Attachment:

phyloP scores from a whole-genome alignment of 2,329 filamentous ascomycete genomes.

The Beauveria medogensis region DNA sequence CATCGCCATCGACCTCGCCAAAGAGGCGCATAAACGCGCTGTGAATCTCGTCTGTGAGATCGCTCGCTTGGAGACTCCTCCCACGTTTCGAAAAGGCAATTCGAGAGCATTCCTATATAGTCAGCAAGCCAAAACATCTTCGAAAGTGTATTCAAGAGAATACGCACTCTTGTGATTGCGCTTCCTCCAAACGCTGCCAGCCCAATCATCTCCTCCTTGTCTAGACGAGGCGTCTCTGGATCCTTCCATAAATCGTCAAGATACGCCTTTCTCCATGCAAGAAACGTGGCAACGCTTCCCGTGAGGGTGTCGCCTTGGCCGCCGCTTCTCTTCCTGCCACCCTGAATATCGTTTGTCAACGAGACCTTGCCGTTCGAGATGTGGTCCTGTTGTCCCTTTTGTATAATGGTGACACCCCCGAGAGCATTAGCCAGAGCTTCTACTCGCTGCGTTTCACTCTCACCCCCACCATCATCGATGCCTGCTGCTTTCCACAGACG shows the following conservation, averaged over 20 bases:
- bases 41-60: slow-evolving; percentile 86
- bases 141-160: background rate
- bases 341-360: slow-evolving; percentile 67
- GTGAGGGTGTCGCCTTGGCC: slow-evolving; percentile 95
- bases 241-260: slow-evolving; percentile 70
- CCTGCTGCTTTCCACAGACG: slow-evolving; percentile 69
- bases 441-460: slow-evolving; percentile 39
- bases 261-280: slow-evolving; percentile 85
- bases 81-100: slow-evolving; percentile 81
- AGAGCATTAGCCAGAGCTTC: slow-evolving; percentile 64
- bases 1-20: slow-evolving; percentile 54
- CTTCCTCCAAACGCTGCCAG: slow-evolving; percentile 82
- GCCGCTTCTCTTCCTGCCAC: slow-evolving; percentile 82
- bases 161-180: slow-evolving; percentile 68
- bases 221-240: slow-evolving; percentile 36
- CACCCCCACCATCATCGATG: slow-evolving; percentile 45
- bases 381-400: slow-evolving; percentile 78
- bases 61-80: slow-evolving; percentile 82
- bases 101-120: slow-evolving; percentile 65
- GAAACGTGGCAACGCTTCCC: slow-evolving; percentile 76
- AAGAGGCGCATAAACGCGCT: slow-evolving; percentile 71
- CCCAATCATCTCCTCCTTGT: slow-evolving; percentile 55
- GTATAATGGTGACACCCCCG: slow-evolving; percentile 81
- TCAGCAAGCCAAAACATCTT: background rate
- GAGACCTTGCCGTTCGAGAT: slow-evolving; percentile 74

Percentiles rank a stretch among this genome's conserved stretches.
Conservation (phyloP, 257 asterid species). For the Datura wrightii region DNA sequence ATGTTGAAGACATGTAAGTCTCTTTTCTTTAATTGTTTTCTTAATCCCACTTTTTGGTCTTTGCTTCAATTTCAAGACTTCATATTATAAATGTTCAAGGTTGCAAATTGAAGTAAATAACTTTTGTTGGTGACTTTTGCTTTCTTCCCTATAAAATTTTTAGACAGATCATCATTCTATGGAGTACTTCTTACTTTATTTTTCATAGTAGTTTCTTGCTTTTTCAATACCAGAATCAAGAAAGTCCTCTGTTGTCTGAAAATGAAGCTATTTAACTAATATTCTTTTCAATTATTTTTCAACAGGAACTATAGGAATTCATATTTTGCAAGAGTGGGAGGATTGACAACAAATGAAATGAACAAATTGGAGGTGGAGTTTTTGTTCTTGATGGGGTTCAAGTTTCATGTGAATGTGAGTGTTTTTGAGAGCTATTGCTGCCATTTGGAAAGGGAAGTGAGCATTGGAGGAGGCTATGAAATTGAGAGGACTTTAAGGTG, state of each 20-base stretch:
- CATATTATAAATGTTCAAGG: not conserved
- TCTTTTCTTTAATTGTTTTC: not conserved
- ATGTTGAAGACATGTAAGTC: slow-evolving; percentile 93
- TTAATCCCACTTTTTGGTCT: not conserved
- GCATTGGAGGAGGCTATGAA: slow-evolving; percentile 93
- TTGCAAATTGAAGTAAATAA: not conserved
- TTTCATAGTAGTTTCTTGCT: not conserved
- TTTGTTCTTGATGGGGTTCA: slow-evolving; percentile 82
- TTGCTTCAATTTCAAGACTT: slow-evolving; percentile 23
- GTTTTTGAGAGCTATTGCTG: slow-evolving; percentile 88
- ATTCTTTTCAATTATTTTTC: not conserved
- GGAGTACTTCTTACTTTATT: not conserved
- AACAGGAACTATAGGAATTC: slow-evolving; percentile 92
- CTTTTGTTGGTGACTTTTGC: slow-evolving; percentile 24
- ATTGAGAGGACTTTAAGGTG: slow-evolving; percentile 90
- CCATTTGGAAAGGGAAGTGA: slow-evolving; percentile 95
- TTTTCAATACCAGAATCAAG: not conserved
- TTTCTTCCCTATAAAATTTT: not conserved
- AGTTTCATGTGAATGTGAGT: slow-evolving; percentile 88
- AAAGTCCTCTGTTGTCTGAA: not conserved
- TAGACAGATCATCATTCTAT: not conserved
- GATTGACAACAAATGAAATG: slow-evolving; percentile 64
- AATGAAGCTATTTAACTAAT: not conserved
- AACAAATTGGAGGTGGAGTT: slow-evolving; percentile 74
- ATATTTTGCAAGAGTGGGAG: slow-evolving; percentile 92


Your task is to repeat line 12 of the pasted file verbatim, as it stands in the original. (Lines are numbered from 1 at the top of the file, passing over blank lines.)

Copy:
- AGAGCATTAGCCAGAGCTTC: slow-evolving; percentile 64